Future of Virginia air board committee in question

Public engagement committee was started after controversial decisions from the board

By: - September 9, 2022 12:02 am

Members of the public at a meeting of the State Air Pollution Control Board in 2018. (Ned Oliver / Virginia Mercury)

The future of a committee convened by the State Air Pollution Control Board to improve public engagement and transparency in environmental permitting is in doubt with new leadership on the panel.

Board Chair James Patrick Guy said he was “not disposed to … continue the committee at this time.”

“If there’s a need for it in the future we can certainly discuss it,” he said.

The Committee on Public Engagement was created in 2019 in the wake of the panel’s controversial approval of an air permit for the now-canceled Chickahominy Power Station in Charles City County.  

Its inception also followed the granting of an air permit for a compressor station in the predominantly Black community of Union Hill in Buckingham County that was intended to be part of the now-canceled Atlantic Coast Pipeline.  The permit was later overturned by the U.S. Court of Appeals for the 4th Circuit on the grounds that the air board and the Virginia Department of Environmental Quality had neglected to consider environmental justice impacts and less polluting measures.

Both cases spurred months of tense meetings often packed with angry citizens opposing the permits.

After several years of tumult, Air Board members reexamine public engagement process

Board members Hope Cupit and Lornel Tompkins, both appointees of former Gov. Ralph Northam, said the committee had been created to explore ways to better engage communities impacted by certain projects, in addition to providing transparency.

After the committee’s creation, “the public seemed to be more open and the atmosphere changed toward board members.,” Cupit said.

Former Vice Chair Roy Hoagland had previously stated that prior to establishing the committee, the board ensuring the public was aware, educated and transparent weren’t sufficient. Current board member Staci Rijal also previously noted that the board’s typical weekday meetings during the workday required members of the public to request time off, giving greater input to advocacy groups that pay employees to comment on particular issues and projects.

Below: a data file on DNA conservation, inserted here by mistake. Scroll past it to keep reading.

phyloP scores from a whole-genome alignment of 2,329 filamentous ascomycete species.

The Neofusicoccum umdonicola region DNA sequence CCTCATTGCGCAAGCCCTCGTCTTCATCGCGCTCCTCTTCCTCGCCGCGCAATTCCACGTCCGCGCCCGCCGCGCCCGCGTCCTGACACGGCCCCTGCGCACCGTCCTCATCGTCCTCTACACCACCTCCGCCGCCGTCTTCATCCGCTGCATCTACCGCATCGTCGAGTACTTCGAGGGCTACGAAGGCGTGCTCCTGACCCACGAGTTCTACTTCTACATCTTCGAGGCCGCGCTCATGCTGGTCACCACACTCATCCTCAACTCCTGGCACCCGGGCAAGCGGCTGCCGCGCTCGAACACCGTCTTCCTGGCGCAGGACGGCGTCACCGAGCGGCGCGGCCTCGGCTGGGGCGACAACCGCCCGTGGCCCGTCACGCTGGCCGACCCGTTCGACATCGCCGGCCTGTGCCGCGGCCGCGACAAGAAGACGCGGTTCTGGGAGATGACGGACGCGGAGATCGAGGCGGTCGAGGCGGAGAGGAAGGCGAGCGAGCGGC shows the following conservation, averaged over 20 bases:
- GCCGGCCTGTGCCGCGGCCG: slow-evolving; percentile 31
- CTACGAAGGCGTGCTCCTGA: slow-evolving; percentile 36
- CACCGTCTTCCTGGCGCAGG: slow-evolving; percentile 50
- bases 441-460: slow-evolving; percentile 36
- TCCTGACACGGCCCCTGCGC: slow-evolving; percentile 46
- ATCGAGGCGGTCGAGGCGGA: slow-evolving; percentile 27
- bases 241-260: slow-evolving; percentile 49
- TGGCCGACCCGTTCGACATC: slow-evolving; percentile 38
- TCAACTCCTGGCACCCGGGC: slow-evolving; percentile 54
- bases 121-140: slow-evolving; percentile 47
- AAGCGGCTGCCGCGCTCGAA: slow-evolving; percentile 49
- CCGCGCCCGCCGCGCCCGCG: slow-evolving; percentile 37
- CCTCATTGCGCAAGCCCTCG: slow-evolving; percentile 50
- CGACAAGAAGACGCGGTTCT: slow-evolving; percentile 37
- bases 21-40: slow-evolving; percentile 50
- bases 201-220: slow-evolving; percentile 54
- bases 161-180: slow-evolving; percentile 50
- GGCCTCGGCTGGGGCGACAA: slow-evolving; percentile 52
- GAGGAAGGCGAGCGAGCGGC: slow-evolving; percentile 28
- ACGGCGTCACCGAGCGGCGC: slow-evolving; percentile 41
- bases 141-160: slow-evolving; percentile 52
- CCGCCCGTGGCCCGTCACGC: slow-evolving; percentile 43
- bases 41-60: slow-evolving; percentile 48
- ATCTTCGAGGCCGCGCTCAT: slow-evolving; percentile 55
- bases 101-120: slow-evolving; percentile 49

The Virginia Manufacturers Association had previously cautioned that increased public engagement requirements could be costly for businesses and could directly impact the Virginia economy.

Attempts to reach members of the Air Pollution Control Board for comment were unsuccessful Thursday. According to a DEQ spokesperson, the committee is “not planning to meet at this time.” 

Legislative changes

Questions about the committee’s future come just two months after a new law went into effect transferring permitting powers from the air board to DEQ. 

Under the legislation, patroned by Sen. Richard Stuart, R-Stafford, DEQ will have authority over the approval of all permits. 

Previously, decisions on controversial permits could be elevated from the agency to the board if more than 25 people requested that action. 

DEQ can now convene additional public hearings on a permit if it is requested by 25 people or if a permit is deemed controversial under a new definition. 

A flow chart of the new permit approval process now under the purview of the Department of Environmental Quality, not the Air Pollution Control Board anymore. (Courtesy of DEQ)

DEQ Policy Analyst Karen Sabasteanski said the board will be briefed as part of the new permit approval process and will have the opportunity to comment.

“What happens beyond that, I can’t tell you,” she told the Mercury of any board action following the briefing.

The Chesapeake Bay Foundation had previously stated citizen boards are something Virginia should be proud of.

“I think it is helpful and necessary for good governance for citizens to have an opportunity to see and understand what goes on and to weigh in,” CBF Virginia Executive Director Peggy Sanner reiterated by email Thursday.


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Charlie Paullin
Charlie Paullin

Charles Paullin covers energy and environment for the Mercury. He previously worked for Northern Virginia Daily in the Northern Shenandoah Valley and for the New Britain Herald in central Connecticut. An Alexandria native, Charles graduated from the University of Hartford initially wanting to cover sports. He's received several Virginia Press Association awards for his coverage of crime, local government and state politics.